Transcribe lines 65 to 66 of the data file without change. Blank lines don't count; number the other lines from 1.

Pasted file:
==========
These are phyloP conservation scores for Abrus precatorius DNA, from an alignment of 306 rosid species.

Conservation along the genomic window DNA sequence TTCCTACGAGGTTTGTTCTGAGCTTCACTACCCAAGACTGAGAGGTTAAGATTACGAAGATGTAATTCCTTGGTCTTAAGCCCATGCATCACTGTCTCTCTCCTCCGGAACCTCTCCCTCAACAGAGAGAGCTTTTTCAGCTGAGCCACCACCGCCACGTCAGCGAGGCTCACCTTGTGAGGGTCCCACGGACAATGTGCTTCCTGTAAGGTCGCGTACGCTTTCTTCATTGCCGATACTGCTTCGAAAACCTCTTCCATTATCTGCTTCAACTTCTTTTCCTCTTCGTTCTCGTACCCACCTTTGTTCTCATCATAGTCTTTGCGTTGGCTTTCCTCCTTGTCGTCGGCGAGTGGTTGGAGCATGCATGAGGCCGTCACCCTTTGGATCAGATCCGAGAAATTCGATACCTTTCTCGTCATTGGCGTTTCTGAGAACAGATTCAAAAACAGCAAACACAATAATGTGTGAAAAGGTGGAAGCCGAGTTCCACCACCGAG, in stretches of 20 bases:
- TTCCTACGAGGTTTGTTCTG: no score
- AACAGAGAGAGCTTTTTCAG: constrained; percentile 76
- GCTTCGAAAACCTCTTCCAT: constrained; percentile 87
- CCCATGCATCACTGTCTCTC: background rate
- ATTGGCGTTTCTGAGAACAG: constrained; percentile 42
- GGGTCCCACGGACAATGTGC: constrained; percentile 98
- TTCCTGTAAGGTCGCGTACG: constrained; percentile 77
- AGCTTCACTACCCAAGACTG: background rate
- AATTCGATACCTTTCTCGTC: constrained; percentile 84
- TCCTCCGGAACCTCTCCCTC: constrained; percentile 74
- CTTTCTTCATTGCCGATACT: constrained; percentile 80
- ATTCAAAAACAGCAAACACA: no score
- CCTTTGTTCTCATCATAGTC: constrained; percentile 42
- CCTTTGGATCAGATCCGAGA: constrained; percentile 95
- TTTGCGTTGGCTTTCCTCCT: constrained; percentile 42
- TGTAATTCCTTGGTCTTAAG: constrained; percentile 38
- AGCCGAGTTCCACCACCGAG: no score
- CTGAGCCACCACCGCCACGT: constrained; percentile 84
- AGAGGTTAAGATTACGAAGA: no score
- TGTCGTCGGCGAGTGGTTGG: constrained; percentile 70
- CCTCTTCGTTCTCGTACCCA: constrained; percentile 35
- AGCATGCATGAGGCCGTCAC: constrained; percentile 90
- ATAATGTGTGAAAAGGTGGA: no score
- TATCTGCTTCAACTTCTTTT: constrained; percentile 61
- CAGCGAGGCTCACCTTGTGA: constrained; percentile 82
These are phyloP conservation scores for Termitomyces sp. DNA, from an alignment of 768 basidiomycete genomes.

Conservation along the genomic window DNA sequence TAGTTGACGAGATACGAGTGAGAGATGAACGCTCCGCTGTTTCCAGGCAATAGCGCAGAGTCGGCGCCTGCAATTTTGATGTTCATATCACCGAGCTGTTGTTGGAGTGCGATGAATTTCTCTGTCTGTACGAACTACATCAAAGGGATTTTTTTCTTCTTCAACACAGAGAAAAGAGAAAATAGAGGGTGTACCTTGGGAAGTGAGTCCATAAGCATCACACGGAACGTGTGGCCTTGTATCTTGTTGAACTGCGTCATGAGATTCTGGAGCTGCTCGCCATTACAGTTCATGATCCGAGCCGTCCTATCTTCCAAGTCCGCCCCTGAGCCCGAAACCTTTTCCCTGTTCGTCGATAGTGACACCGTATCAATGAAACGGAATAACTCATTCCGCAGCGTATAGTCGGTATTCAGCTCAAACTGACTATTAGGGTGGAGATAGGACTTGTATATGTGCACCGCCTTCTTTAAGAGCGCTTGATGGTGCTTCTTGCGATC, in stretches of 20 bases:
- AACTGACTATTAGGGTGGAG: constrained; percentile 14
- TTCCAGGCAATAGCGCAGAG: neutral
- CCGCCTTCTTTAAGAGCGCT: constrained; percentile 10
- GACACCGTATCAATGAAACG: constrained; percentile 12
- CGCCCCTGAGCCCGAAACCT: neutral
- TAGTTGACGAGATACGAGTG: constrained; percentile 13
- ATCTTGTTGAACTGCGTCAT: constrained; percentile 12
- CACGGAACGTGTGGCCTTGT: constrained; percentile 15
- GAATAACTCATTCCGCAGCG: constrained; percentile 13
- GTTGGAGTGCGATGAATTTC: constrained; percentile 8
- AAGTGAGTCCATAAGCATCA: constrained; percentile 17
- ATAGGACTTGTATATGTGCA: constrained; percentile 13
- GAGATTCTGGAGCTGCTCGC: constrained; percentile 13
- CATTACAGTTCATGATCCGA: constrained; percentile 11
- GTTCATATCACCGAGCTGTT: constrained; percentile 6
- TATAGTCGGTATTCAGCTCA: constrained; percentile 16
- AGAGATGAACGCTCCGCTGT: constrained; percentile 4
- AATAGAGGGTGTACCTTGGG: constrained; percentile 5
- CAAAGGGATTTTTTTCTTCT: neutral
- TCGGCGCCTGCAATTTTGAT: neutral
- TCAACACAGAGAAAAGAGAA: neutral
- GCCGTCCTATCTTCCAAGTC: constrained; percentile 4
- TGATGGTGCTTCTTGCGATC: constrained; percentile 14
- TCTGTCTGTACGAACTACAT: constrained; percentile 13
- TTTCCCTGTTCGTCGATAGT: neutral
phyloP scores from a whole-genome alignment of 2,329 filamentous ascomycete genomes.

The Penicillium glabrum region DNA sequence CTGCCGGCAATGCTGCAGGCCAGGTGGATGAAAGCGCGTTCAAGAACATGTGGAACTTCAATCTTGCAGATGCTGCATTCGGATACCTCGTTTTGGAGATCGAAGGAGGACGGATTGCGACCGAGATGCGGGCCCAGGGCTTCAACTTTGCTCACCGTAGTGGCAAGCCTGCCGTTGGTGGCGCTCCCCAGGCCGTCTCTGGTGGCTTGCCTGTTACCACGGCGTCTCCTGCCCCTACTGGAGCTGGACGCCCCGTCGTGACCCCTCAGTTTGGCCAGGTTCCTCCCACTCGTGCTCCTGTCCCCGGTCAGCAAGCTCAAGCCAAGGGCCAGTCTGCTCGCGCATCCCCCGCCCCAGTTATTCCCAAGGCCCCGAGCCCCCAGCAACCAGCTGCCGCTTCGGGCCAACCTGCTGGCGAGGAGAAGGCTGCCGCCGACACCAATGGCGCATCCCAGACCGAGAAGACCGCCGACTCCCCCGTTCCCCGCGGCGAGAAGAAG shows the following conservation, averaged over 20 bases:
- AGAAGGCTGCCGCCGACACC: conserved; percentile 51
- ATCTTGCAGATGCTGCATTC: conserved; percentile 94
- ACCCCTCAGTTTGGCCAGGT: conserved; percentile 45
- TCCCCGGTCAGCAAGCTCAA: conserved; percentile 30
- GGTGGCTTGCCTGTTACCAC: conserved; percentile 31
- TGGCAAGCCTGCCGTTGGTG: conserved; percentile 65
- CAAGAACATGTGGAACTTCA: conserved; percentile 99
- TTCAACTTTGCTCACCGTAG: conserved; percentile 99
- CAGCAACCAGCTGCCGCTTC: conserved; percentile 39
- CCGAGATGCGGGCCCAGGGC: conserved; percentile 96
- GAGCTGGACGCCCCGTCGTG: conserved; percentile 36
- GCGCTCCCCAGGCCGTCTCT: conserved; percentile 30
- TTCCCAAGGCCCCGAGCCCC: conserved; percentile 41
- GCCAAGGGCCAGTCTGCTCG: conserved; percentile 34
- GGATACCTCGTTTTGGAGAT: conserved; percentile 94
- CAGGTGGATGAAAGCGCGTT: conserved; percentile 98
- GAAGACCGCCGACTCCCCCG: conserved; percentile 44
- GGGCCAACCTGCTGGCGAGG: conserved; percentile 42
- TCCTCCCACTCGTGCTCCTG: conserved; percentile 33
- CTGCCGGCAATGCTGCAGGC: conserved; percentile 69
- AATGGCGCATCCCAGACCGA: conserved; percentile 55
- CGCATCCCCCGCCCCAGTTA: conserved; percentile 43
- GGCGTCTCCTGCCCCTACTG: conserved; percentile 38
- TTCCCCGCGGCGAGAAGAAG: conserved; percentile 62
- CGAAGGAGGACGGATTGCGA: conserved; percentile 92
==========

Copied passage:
- CAGCAACCAGCTGCCGCTTC: conserved; percentile 39
- CCGAGATGCGGGCCCAGGGC: conserved; percentile 96